One of the main problems in almost every occupation is getting along with people, and that certainly is true in the work of the church, according to Ken Sande, founder of Peacemaker Ministries and Relational Wisdom 360.
“Every conflict is an opportunity for us to demonstrate scriptural principles in caring for others,” he said. “The question we ask as believers is, ‘How can we be relational persons and channels of God’s love?’”
Sande was guest presenter at the Jan. 17 Intentional Leader event at the Alabama Baptist Board of Missions facility in Prattville. State missionaries Ken Allen and Rob Jackson served as hosts, and Allen explained it was the first of four conferences planned for 2023 to help identify areas of leadership growth.
“I often speak of a formula: Technical expertise multiplied by relational abilities yields value to the group,” Sande said. “But if relational skills are lacking, technical expertise isn’t enough to add value.
“Conflict can trigger impulsive reactions that we quickly regret,” he noted. “A little bit of heat in conflict often allows emotions to capsize us.
“I encourage Christians to realize that relationships are three-dimensional,” Sande continued. “In conflict between two people we often leave God out — I call this ‘going horizontal’ — but Jesus is hearing our words and reading our hearts. Remembering He is present changes everything.”
Sande suggested the acronym “SOG” to remember self, others and God, when involved in conflict.
Avoid responding impulsively and speaking words in haste, Sande counseled, encouraging taking a sip from a bottle of water or cup of coffee to buy six seconds before responding, or step away from the conflict for a few minutes to think and pray.
“If we can name our emotions and recognize them, we can control them, with God’s help,” Sande declared. “I call relational abilities ‘soft skills’ and they build social capital that helps us maintain relationships even when we have bad days and may not respond as we normally would.”
Willing to be wrong
Often relationships rather than theology bring about pastoral terminations, he noted.
“I’ve never had a deacon or elder say to me, ‘Our pastor had to go — his Hebrew skills were lacking,’” Sande quipped.
“Every pastor forced from the pulpit is a heartbreaking experience. Studies show that 48% of those forced from their pulpits leave ministry entirely. This is an incredible loss, but when pastors ‘get sideways’ with their leaders, it often leads to this kind of rupture.”
Sande said pastors must seek a gentle spirit, confess when they are wrong and be approachable, even when people come with criticism.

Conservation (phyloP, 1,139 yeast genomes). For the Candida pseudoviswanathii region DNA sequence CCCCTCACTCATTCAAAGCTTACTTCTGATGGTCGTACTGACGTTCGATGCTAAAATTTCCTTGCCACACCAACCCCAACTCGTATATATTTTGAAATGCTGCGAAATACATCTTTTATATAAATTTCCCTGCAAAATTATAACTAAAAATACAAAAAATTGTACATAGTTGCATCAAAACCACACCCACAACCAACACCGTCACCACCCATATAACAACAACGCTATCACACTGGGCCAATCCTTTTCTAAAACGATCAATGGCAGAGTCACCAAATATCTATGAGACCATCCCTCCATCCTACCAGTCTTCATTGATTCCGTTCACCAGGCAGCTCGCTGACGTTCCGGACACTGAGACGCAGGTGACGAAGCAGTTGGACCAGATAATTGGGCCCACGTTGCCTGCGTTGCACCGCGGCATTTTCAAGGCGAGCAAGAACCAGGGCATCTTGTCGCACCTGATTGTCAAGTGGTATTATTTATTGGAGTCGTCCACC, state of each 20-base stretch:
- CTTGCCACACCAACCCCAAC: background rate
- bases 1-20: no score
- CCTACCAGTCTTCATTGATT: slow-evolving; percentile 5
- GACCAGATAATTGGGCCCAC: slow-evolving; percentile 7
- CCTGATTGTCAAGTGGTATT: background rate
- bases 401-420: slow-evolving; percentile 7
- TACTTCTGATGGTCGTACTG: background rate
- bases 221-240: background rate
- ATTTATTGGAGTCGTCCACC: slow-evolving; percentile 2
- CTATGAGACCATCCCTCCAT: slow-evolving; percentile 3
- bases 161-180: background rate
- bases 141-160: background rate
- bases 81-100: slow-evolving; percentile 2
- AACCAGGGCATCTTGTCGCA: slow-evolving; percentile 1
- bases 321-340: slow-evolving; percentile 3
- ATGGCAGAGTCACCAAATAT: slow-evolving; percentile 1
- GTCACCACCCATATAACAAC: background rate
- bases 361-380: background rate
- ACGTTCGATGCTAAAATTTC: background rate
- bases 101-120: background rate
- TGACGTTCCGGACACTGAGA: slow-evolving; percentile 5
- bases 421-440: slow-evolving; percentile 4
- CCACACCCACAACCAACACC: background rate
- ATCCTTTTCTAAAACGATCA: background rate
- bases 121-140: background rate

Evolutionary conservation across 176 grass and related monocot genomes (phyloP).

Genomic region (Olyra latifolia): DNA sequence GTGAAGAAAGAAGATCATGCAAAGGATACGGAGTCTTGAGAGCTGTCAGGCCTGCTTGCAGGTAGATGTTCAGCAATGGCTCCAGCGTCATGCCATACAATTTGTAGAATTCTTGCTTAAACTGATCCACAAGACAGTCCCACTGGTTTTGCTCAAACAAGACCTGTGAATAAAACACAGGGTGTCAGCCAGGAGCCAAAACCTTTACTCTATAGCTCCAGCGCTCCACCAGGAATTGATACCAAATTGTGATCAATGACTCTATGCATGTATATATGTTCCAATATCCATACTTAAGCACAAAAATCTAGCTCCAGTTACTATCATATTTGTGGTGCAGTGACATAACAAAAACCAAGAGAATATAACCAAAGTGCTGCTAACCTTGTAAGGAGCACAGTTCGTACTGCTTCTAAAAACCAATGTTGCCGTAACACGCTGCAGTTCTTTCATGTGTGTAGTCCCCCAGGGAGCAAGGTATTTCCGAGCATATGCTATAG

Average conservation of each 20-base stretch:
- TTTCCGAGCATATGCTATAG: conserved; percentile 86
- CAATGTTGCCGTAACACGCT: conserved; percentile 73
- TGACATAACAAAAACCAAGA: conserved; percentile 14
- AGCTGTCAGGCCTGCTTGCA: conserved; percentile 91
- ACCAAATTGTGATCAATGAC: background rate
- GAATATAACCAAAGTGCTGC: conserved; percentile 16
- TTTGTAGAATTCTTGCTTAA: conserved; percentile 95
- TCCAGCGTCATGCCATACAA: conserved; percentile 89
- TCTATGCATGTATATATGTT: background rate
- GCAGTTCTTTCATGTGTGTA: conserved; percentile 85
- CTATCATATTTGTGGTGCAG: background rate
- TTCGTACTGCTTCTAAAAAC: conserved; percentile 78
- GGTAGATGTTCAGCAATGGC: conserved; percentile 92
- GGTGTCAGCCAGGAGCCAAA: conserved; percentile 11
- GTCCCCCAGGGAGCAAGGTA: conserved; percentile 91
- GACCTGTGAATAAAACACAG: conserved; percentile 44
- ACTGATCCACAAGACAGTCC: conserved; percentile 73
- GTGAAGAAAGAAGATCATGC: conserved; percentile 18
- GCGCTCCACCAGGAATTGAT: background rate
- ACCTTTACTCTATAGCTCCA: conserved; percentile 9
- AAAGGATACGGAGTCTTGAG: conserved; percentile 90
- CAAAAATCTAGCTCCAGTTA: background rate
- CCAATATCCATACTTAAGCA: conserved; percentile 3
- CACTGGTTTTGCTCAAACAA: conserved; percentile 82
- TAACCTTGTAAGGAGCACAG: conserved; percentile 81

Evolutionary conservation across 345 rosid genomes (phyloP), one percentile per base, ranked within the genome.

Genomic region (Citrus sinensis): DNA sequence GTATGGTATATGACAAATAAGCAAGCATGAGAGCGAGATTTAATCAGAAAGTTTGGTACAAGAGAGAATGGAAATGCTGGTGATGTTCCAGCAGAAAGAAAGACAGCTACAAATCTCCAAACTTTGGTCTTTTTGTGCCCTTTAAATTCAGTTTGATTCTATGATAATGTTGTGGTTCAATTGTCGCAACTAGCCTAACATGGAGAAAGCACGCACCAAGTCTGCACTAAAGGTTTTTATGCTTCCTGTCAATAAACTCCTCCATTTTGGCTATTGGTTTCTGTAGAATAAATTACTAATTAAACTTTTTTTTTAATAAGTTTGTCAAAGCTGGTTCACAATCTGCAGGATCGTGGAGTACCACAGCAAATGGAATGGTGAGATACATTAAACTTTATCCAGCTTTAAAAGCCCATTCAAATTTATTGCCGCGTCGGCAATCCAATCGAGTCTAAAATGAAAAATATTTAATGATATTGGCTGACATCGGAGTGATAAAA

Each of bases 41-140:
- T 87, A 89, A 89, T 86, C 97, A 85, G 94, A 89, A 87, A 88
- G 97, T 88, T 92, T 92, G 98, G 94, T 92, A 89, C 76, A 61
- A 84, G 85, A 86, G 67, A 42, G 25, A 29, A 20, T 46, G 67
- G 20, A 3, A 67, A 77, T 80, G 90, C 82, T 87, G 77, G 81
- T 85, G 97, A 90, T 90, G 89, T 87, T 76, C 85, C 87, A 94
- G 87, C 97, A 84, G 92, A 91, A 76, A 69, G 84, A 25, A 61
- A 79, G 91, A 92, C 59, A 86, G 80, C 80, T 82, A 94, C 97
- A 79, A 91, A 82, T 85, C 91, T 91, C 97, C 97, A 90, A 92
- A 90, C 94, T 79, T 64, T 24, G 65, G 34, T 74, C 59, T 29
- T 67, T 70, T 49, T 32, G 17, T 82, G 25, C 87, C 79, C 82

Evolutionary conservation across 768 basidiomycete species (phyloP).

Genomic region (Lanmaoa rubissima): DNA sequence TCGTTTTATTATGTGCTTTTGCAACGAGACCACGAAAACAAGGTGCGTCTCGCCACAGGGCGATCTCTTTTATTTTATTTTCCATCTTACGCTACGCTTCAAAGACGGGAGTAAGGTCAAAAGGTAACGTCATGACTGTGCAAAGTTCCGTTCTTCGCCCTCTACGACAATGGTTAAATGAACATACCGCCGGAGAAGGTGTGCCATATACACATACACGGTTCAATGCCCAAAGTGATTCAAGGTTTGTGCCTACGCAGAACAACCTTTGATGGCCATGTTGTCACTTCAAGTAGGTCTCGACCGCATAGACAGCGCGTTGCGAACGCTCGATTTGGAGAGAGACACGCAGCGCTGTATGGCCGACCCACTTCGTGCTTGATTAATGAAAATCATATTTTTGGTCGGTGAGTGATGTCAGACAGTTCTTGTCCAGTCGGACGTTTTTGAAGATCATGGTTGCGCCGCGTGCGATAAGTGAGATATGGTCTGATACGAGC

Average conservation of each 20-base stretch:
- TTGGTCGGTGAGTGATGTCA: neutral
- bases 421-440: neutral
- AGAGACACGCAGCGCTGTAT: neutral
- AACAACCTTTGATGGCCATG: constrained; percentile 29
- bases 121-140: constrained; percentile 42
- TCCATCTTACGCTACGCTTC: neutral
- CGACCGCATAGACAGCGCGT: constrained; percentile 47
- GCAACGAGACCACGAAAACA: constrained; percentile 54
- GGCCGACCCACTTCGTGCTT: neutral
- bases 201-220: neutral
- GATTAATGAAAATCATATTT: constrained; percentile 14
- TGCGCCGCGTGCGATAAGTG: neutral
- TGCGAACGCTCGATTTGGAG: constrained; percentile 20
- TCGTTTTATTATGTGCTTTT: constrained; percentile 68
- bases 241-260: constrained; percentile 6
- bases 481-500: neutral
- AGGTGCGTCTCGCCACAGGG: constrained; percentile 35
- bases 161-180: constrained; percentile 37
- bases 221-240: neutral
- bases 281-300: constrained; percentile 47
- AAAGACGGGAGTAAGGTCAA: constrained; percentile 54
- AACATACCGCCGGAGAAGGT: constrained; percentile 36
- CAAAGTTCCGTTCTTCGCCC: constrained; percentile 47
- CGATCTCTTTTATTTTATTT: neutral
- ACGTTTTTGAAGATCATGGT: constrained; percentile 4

“Power can be enchanting, but we must be open when others have concerns or suggestions for us,” he said. “One of the most endearing things is when a pastor confesses wrong to the congregation and asks for their forgiveness and prayers.”
Sande’s organization uses negotiation tactics that help with understanding personal interests and the interests of others. He used the story of Abigail in 1 Samuel 25, who stopped King David’s murderous rage by appealing to what they both wanted and referring eight times to the God David served.
“She is one of the heroes of the Old Testament, and we use her story frequently,” Sande said.
He provided four “Gs” to explain his approach to handling conflict.
“First we glorify God,” Sande stated. “This is what Paul said in 1 Corinthians 10:31, and this is always the primary goal for God’s people. I’ve heard some admit that God had nothing to do with the terrible things that happened in conflict, so they realized only later He was not honored.”
The second step is “get the log out of your own eye.”
“Confessing our sin … is a way to show our humanity and demonstrate we all need grace,” Sande said.
The third principle is “gently restore.”
“Paul’s word in Galatians 5 means to ‘glue’ the broken back together,” Sande said. “We approach gently in what I call ‘breathing grace’ to others. In those times when we have to confront others because of their wrong, we keep the matter as private as possible, and only involve others as needed.”
The fourth principle is “go and be reconciled.”
“Though there are areas of disagreement with the mores of the world, Christians must always manifest kindness and seek friendship, showing grace instead of legalism,” Sande said. “There’s no hope in the law — I call this ‘dumping “shoulds”’ on people — but there’s wonderful hope in grace.”
Sande is the author of “Resolving Everyday Conflict” and “The Peacemaker — A Biblical Guide to Resolving Personal Conflict,” both published by Baker Books. His website is rw360.org.